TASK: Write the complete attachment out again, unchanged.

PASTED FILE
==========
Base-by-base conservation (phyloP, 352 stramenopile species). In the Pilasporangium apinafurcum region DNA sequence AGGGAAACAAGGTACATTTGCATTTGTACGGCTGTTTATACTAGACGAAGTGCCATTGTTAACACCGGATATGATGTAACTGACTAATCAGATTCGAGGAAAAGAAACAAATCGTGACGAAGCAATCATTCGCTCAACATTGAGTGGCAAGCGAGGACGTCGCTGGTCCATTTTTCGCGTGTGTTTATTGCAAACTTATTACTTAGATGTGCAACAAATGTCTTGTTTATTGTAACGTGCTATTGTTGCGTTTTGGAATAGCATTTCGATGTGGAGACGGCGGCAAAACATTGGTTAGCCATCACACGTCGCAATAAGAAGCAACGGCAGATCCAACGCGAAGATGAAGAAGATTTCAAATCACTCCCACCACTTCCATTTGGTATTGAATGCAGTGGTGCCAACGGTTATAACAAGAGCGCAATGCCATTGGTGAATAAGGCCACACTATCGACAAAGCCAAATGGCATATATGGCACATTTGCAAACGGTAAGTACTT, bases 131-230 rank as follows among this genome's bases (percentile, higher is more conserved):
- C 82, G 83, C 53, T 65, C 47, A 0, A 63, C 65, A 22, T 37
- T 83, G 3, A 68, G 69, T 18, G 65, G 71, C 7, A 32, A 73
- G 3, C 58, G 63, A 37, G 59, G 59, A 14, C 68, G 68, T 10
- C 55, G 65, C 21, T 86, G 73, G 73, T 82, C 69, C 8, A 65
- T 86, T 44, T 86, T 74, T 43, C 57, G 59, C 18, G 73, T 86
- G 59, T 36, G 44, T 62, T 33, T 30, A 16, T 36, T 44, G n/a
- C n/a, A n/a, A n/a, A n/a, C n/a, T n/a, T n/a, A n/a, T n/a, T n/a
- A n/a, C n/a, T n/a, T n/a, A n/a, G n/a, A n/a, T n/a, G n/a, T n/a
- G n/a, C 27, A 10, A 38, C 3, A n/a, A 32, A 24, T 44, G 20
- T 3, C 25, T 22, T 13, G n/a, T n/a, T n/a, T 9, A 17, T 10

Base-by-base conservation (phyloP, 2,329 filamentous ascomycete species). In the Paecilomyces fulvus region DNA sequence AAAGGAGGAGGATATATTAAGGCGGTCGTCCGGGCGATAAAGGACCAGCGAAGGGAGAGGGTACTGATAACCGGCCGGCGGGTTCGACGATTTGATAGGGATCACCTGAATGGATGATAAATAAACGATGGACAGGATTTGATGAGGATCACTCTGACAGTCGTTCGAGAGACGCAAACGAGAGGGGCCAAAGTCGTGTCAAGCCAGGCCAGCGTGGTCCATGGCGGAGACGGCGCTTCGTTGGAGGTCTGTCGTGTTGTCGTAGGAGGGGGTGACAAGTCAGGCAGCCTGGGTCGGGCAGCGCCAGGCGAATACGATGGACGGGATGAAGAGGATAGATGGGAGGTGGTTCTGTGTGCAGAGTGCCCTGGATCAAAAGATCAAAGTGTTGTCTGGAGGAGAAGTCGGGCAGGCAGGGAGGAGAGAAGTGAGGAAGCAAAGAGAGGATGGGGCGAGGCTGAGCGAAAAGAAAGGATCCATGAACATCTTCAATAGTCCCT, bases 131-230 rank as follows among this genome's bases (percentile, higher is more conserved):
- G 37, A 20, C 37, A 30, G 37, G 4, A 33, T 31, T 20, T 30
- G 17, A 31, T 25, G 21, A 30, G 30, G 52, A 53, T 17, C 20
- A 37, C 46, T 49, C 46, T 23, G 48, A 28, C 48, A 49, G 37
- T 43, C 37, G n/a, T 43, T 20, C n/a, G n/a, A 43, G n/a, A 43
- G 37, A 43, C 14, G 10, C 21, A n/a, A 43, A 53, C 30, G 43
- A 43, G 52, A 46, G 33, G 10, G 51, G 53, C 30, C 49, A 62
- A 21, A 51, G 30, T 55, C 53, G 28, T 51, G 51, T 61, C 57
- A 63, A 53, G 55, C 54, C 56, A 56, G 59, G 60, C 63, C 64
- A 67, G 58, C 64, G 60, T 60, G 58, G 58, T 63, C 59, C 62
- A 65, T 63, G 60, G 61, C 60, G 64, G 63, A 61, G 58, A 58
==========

Base-by-base conservation (phyloP, 352 stramenopile species). In the Pilasporangium apinafurcum region DNA sequence AGGGAAACAAGGTACATTTGCATTTGTACGGCTGTTTATACTAGACGAAGTGCCATTGTTAACACCGGATATGATGTAACTGACTAATCAGATTCGAGGAAAAGAAACAAATCGTGACGAAGCAATCATTCGCTCAACATTGAGTGGCAAGCGAGGACGTCGCTGGTCCATTTTTCGCGTGTGTTTATTGCAAACTTATTACTTAGATGTGCAACAAATGTCTTGTTTATTGTAACGTGCTATTGTTGCGTTTTGGAATAGCATTTCGATGTGGAGACGGCGGCAAAACATTGGTTAGCCATCACACGTCGCAATAAGAAGCAACGGCAGATCCAACGCGAAGATGAAGAAGATTTCAAATCACTCCCACCACTTCCATTTGGTATTGAATGCAGTGGTGCCAACGGTTATAACAAGAGCGCAATGCCATTGGTGAATAAGGCCACACTATCGACAAAGCCAAATGGCATATATGGCACATTTGCAAACGGTAAGTACTT, bases 131-230 rank as follows among this genome's bases (percentile, higher is more conserved):
- C 82, G 83, C 53, T 65, C 47, A 0, A 63, C 65, A 22, T 37
- T 83, G 3, A 68, G 69, T 18, G 65, G 71, C 7, A 32, A 73
- G 3, C 58, G 63, A 37, G 59, G 59, A 14, C 68, G 68, T 10
- C 55, G 65, C 21, T 86, G 73, G 73, T 82, C 69, C 8, A 65
- T 86, T 44, T 86, T 74, T 43, C 57, G 59, C 18, G 73, T 86
- G 59, T 36, G 44, T 62, T 33, T 30, A 16, T 36, T 44, G n/a
- C n/a, A n/a, A n/a, A n/a, C n/a, T n/a, T n/a, A n/a, T n/a, T n/a
- A n/a, C n/a, T n/a, T n/a, A n/a, G n/a, A n/a, T n/a, G n/a, T n/a
- G n/a, C 27, A 10, A 38, C 3, A n/a, A 32, A 24, T 44, G 20
- T 3, C 25, T 22, T 13, G n/a, T n/a, T n/a, T 9, A 17, T 10

Base-by-base conservation (phyloP, 2,329 filamentous ascomycete species). In the Paecilomyces fulvus region DNA sequence AAAGGAGGAGGATATATTAAGGCGGTCGTCCGGGCGATAAAGGACCAGCGAAGGGAGAGGGTACTGATAACCGGCCGGCGGGTTCGACGATTTGATAGGGATCACCTGAATGGATGATAAATAAACGATGGACAGGATTTGATGAGGATCACTCTGACAGTCGTTCGAGAGACGCAAACGAGAGGGGCCAAAGTCGTGTCAAGCCAGGCCAGCGTGGTCCATGGCGGAGACGGCGCTTCGTTGGAGGTCTGTCGTGTTGTCGTAGGAGGGGGTGACAAGTCAGGCAGCCTGGGTCGGGCAGCGCCAGGCGAATACGATGGACGGGATGAAGAGGATAGATGGGAGGTGGTTCTGTGTGCAGAGTGCCCTGGATCAAAAGATCAAAGTGTTGTCTGGAGGAGAAGTCGGGCAGGCAGGGAGGAGAGAAGTGAGGAAGCAAAGAGAGGATGGGGCGAGGCTGAGCGAAAAGAAAGGATCCATGAACATCTTCAATAGTCCCT, bases 131-230 rank as follows among this genome's bases (percentile, higher is more conserved):
- G 37, A 20, C 37, A 30, G 37, G 4, A 33, T 31, T 20, T 30
- G 17, A 31, T 25, G 21, A 30, G 30, G 52, A 53, T 17, C 20
- A 37, C 46, T 49, C 46, T 23, G 48, A 28, C 48, A 49, G 37
- T 43, C 37, G n/a, T 43, T 20, C n/a, G n/a, A 43, G n/a, A 43
- G 37, A 43, C 14, G 10, C 21, A n/a, A 43, A 53, C 30, G 43
- A 43, G 52, A 46, G 33, G 10, G 51, G 53, C 30, C 49, A 62
- A 21, A 51, G 30, T 55, C 53, G 28, T 51, G 51, T 61, C 57
- A 63, A 53, G 55, C 54, C 56, A 56, G 59, G 60, C 63, C 64
- A 67, G 58, C 64, G 60, T 60, G 58, G 58, T 63, C 59, C 62
- A 65, T 63, G 60, G 61, C 60, G 64, G 63, A 61, G 58, A 58